What are the dangers and benefits of being a published author?
To be honest, there are many, in both directions.
The benefits include: getting your work out there to a wider audience, opportunities to meet other authors, chances to speak on your book, more exposure for your church, a much easier road to publishing again. I’m not going to lie, Why We’re Not Emergent has allowed me to meet a lot of great people and do some pretty cool things.
But there are also dangers. Pride is always a struggle (“Look, my book at Barnes and Noble!”). Worry can be too (“What are people saying about me and my precious book?”). Self-absorption is another pitfall (“What’s my Amazon ranking?” “Did uber-blogger like my book?”). So is discontentment (“Why don’t my books sell as much as that drivel?”). And greed (“Let’s see, if I can do a book next year and this one this year sells this many copies…”). And self-promotion (“Hi nice to meet you; could you mention my book to all your friends?”)
Perhaps the biggest danger is forgetting that even if some things in life change after publishing a book (and they may not) you are still the same person. That’s the weirdest thing about being an author. People attach magical significance to publishing. But you are the same person saying the same things, go through the same struggles, but now you have a book. All of sudden your publishers wants you to do radio interviews (believe me, the thrill has less shelf life than Egg Nog). Churches come out of the woodwork and want you to speak at their youth retreat. Other authors are willing to talk to you. It’s all very strange. And it can all be fine or even positive, so long as you remember who you really are. You are still a floundering husband and an ok pastor. Most importantly, your most essential identity is still as a justified sinner.
How can I become a better writer?
The are two indispensable requirements for improving as a writer: reading and writing. Read often. Read broadly. Read what you like. Read outside your discipline. Read things over your head. Above all, read good writing. You will instinctively pick up good habits.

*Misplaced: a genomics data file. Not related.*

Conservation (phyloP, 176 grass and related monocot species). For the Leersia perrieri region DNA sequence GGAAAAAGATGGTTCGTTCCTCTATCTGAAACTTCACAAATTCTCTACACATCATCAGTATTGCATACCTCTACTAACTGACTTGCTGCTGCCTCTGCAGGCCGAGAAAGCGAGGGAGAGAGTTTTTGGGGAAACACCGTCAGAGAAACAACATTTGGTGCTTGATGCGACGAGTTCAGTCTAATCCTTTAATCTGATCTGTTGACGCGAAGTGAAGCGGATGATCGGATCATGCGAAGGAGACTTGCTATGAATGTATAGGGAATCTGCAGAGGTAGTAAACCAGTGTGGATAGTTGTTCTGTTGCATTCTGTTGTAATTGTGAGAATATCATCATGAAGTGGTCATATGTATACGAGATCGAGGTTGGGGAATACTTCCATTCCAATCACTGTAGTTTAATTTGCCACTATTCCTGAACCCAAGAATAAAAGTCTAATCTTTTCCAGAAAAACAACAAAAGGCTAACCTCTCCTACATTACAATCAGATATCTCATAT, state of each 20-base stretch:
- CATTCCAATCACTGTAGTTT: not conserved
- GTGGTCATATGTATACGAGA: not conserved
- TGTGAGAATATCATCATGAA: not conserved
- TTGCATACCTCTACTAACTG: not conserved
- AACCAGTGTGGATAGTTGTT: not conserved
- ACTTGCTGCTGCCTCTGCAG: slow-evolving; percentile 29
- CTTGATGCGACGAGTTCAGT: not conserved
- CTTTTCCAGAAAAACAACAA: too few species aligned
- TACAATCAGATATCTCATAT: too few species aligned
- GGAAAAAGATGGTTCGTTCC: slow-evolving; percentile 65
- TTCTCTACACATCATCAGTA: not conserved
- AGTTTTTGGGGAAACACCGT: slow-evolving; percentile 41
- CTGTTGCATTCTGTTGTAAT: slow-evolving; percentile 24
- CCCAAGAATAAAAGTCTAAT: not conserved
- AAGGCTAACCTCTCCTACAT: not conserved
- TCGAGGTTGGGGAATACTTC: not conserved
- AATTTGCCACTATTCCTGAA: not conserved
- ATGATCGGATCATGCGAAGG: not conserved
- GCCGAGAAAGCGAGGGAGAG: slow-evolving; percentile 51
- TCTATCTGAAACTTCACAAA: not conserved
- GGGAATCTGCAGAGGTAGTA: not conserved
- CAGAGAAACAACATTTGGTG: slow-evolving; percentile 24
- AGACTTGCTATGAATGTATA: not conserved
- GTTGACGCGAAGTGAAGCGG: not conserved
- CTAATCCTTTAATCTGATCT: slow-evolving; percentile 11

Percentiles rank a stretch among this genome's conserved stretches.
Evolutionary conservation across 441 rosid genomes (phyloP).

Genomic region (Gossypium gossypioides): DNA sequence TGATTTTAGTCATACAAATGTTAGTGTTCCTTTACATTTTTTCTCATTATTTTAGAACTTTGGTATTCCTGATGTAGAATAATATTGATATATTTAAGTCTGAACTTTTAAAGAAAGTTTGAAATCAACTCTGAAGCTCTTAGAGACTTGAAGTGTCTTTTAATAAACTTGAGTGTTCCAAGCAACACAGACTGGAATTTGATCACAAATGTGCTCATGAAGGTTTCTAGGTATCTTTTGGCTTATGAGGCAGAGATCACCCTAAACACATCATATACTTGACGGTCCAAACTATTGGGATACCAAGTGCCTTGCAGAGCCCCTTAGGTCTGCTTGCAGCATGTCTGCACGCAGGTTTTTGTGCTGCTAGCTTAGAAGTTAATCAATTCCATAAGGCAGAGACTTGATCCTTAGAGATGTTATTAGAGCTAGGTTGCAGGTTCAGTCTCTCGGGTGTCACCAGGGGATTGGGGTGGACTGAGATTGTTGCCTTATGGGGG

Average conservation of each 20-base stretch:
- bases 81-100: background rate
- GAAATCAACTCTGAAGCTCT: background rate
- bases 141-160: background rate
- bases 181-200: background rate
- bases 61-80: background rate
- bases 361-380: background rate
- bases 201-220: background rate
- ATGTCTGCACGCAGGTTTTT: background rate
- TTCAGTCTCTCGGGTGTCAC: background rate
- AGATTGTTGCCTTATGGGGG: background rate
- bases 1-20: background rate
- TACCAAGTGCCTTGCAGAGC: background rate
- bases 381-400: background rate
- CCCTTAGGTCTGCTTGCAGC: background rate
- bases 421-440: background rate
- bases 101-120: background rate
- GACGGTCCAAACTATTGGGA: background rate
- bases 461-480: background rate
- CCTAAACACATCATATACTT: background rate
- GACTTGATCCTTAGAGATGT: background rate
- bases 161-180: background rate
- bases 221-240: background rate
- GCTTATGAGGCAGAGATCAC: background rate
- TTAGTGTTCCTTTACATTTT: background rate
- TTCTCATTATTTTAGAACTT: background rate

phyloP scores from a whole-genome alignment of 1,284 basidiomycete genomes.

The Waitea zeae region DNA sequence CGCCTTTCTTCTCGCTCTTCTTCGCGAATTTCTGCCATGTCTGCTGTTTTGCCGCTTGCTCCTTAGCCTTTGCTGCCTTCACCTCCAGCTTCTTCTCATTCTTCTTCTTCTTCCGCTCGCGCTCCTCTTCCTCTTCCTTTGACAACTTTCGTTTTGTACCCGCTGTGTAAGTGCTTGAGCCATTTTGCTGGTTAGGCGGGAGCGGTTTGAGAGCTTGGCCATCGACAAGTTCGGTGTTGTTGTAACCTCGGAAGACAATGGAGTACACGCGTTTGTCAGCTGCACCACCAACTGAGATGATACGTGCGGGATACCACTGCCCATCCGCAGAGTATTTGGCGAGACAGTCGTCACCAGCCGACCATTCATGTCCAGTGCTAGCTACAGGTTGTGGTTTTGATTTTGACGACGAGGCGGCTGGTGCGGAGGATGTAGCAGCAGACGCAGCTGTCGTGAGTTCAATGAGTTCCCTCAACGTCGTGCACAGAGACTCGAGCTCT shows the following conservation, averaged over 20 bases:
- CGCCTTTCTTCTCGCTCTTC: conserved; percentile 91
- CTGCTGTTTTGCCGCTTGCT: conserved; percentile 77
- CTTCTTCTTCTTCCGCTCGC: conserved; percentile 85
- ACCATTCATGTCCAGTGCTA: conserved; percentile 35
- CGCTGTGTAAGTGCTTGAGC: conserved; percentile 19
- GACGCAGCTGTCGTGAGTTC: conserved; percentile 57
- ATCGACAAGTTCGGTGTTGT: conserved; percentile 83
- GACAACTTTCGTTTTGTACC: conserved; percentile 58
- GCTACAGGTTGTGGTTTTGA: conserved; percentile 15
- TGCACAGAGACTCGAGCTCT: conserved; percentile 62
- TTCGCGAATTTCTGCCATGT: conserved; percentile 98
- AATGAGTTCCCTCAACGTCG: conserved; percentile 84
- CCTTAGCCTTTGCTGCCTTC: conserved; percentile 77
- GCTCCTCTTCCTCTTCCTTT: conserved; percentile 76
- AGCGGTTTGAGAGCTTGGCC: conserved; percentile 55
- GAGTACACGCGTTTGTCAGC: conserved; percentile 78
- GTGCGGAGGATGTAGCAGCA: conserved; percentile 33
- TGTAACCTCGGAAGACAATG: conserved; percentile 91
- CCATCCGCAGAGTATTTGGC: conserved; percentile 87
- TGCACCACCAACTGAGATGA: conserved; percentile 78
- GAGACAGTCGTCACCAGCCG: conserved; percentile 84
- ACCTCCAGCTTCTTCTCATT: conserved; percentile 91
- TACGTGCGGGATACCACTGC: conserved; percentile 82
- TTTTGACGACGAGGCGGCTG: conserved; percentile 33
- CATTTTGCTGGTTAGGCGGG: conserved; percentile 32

And of course, you can’t be a good writer unless you write. I enjoy writing. Many authors, I’ve learned, don’t. But I do (and not just in the “I’m glad to have run” way). I like the craft of it, the organization, the challenge, even the editing.
I always hoped I would have the opportunity to write for others. The best thing you can do if you want to write for others is to start now. Don’t worry about getting published. Work hard to write a good Christmas letter (most of them are tedious and too long). Write stories for your kids. Craft a poem for your spouse. One pastor gave me a great piece of advice as I started ministry: write a monthly newsletter. The practice, he said, would be good for me. I would have a chance to hone my craft and teach my people at the same time.
What else? Practice writing with a word limit. Any Protestant pastor worth his covenant salt can write about justification, but try doing it in 1000 words or 200 words. The biggest complaint I get about my blog (besides not having enough Monday Morning Humor) is that my posts are too long. Point well taken.
Read your writing aloud. It will help you hear what makes sense and what doesn’t. Writing forces you to think clearly. That’s why it is so difficult. If you can’t write it clearly, you probably haven’t thought it clearly yet.
Read books on writing, like Writing Tools which I’ll highlight tomorrow.
Ask for feedback, honest feedback from a friend who isn’t afraid to speak the truth in love.
Learn that virtually all good writing is actually good rewriting. Get your thoughts down on paper the first time around, then go back, cut and revise.
Above all, have something true to say and say it in an interesting way. People read Piper because he says old things in fresh ways. He’s Jonathan Edwards mingled with poetry fueled by passion. People read Keller because his teaching on idolatry goes deeper than “whatever you put before God is an idol.” He twists the diamond and shows you a facet you haven’t seen. People read Carson because he is a good scholar who writes clearly and with feeling. People read Carl Trueman and Doug Wilson because they are incapable of being dull. And I’m not just thinking in our little circles. The point is that bad Christian writing is usually bad because it is derivative and workmanlike. No new insights. No panache. There’s a reason people still read G.K. Chesterton and C.S. Lewis, a reason people took to J.I. Packer and many people read N.T. Wright. And it’s not the initialized names (not just). It’s the fact that they write about serious matters in an accessible way with a good turn of the phrase.